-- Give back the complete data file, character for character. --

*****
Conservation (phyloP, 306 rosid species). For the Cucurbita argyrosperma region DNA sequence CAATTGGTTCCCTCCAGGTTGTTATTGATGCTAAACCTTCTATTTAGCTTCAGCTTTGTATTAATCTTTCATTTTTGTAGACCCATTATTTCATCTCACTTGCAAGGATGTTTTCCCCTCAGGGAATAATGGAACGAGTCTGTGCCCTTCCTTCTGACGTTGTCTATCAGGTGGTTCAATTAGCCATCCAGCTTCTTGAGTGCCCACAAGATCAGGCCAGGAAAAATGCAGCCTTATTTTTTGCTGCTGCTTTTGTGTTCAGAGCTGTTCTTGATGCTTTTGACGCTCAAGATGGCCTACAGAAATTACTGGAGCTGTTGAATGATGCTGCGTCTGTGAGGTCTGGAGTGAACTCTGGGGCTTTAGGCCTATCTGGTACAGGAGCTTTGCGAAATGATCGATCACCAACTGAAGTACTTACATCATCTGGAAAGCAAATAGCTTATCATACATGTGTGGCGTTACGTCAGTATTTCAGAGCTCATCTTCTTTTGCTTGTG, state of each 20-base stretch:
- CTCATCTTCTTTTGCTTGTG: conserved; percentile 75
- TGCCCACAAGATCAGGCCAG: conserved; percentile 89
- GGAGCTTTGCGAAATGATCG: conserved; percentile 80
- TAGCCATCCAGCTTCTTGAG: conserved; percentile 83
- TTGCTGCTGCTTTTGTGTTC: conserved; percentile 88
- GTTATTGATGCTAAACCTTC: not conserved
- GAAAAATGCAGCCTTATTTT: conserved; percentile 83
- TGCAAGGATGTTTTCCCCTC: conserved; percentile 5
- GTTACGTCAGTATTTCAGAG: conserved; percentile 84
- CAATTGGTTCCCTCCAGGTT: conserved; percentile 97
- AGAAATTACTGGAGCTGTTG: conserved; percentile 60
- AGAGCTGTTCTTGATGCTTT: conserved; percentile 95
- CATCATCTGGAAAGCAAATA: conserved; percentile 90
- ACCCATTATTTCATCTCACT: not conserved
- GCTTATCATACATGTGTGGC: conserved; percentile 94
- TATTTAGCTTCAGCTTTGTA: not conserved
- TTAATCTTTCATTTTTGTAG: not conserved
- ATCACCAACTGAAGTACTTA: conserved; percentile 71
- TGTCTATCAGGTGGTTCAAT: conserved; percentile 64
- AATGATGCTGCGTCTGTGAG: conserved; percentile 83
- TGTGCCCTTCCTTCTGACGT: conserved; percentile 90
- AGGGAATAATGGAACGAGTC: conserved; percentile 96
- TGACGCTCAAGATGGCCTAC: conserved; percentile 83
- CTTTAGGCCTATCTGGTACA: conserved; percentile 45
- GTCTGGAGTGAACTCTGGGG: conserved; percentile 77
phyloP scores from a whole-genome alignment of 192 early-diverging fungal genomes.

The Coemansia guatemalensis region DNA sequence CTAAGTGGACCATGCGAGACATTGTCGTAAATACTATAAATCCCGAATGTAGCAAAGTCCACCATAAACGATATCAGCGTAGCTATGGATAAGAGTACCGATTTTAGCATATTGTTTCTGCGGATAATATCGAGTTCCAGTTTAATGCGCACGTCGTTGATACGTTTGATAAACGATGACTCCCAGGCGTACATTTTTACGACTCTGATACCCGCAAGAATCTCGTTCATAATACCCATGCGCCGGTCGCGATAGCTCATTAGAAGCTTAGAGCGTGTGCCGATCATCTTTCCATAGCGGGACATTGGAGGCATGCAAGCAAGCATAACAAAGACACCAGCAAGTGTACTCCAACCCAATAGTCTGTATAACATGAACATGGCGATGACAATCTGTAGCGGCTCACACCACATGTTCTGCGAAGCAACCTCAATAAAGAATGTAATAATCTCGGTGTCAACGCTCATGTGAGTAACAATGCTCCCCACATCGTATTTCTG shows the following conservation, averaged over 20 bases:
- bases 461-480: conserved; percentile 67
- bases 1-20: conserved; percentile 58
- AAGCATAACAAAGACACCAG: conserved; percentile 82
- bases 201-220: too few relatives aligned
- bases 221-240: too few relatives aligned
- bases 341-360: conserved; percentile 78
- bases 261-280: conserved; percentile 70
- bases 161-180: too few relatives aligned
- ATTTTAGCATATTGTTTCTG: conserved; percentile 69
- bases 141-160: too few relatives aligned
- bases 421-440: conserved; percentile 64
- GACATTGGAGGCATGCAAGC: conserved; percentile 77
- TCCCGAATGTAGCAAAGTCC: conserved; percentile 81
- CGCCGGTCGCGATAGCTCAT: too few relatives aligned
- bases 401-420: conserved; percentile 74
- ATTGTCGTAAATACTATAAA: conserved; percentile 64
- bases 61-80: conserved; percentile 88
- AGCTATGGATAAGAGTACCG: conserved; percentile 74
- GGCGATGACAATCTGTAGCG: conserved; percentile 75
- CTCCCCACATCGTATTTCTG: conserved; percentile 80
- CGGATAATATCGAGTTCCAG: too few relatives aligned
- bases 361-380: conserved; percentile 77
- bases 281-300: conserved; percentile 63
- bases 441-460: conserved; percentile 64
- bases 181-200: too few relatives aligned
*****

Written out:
Conservation (phyloP, 306 rosid species). For the Cucurbita argyrosperma region DNA sequence CAATTGGTTCCCTCCAGGTTGTTATTGATGCTAAACCTTCTATTTAGCTTCAGCTTTGTATTAATCTTTCATTTTTGTAGACCCATTATTTCATCTCACTTGCAAGGATGTTTTCCCCTCAGGGAATAATGGAACGAGTCTGTGCCCTTCCTTCTGACGTTGTCTATCAGGTGGTTCAATTAGCCATCCAGCTTCTTGAGTGCCCACAAGATCAGGCCAGGAAAAATGCAGCCTTATTTTTTGCTGCTGCTTTTGTGTTCAGAGCTGTTCTTGATGCTTTTGACGCTCAAGATGGCCTACAGAAATTACTGGAGCTGTTGAATGATGCTGCGTCTGTGAGGTCTGGAGTGAACTCTGGGGCTTTAGGCCTATCTGGTACAGGAGCTTTGCGAAATGATCGATCACCAACTGAAGTACTTACATCATCTGGAAAGCAAATAGCTTATCATACATGTGTGGCGTTACGTCAGTATTTCAGAGCTCATCTTCTTTTGCTTGTG, state of each 20-base stretch:
- CTCATCTTCTTTTGCTTGTG: conserved; percentile 75
- TGCCCACAAGATCAGGCCAG: conserved; percentile 89
- GGAGCTTTGCGAAATGATCG: conserved; percentile 80
- TAGCCATCCAGCTTCTTGAG: conserved; percentile 83
- TTGCTGCTGCTTTTGTGTTC: conserved; percentile 88
- GTTATTGATGCTAAACCTTC: not conserved
- GAAAAATGCAGCCTTATTTT: conserved; percentile 83
- TGCAAGGATGTTTTCCCCTC: conserved; percentile 5
- GTTACGTCAGTATTTCAGAG: conserved; percentile 84
- CAATTGGTTCCCTCCAGGTT: conserved; percentile 97
- AGAAATTACTGGAGCTGTTG: conserved; percentile 60
- AGAGCTGTTCTTGATGCTTT: conserved; percentile 95
- CATCATCTGGAAAGCAAATA: conserved; percentile 90
- ACCCATTATTTCATCTCACT: not conserved
- GCTTATCATACATGTGTGGC: conserved; percentile 94
- TATTTAGCTTCAGCTTTGTA: not conserved
- TTAATCTTTCATTTTTGTAG: not conserved
- ATCACCAACTGAAGTACTTA: conserved; percentile 71
- TGTCTATCAGGTGGTTCAAT: conserved; percentile 64
- AATGATGCTGCGTCTGTGAG: conserved; percentile 83
- TGTGCCCTTCCTTCTGACGT: conserved; percentile 90
- AGGGAATAATGGAACGAGTC: conserved; percentile 96
- TGACGCTCAAGATGGCCTAC: conserved; percentile 83
- CTTTAGGCCTATCTGGTACA: conserved; percentile 45
- GTCTGGAGTGAACTCTGGGG: conserved; percentile 77
phyloP scores from a whole-genome alignment of 192 early-diverging fungal genomes.

The Coemansia guatemalensis region DNA sequence CTAAGTGGACCATGCGAGACATTGTCGTAAATACTATAAATCCCGAATGTAGCAAAGTCCACCATAAACGATATCAGCGTAGCTATGGATAAGAGTACCGATTTTAGCATATTGTTTCTGCGGATAATATCGAGTTCCAGTTTAATGCGCACGTCGTTGATACGTTTGATAAACGATGACTCCCAGGCGTACATTTTTACGACTCTGATACCCGCAAGAATCTCGTTCATAATACCCATGCGCCGGTCGCGATAGCTCATTAGAAGCTTAGAGCGTGTGCCGATCATCTTTCCATAGCGGGACATTGGAGGCATGCAAGCAAGCATAACAAAGACACCAGCAAGTGTACTCCAACCCAATAGTCTGTATAACATGAACATGGCGATGACAATCTGTAGCGGCTCACACCACATGTTCTGCGAAGCAACCTCAATAAAGAATGTAATAATCTCGGTGTCAACGCTCATGTGAGTAACAATGCTCCCCACATCGTATTTCTG shows the following conservation, averaged over 20 bases:
- bases 461-480: conserved; percentile 67
- bases 1-20: conserved; percentile 58
- AAGCATAACAAAGACACCAG: conserved; percentile 82
- bases 201-220: too few relatives aligned
- bases 221-240: too few relatives aligned
- bases 341-360: conserved; percentile 78
- bases 261-280: conserved; percentile 70
- bases 161-180: too few relatives aligned
- ATTTTAGCATATTGTTTCTG: conserved; percentile 69
- bases 141-160: too few relatives aligned
- bases 421-440: conserved; percentile 64
- GACATTGGAGGCATGCAAGC: conserved; percentile 77
- TCCCGAATGTAGCAAAGTCC: conserved; percentile 81
- CGCCGGTCGCGATAGCTCAT: too few relatives aligned
- bases 401-420: conserved; percentile 74
- ATTGTCGTAAATACTATAAA: conserved; percentile 64
- bases 61-80: conserved; percentile 88
- AGCTATGGATAAGAGTACCG: conserved; percentile 74
- GGCGATGACAATCTGTAGCG: conserved; percentile 75
- CTCCCCACATCGTATTTCTG: conserved; percentile 80
- CGGATAATATCGAGTTCCAG: too few relatives aligned
- bases 361-380: conserved; percentile 77
- bases 281-300: conserved; percentile 63
- bases 441-460: conserved; percentile 64
- bases 181-200: too few relatives aligned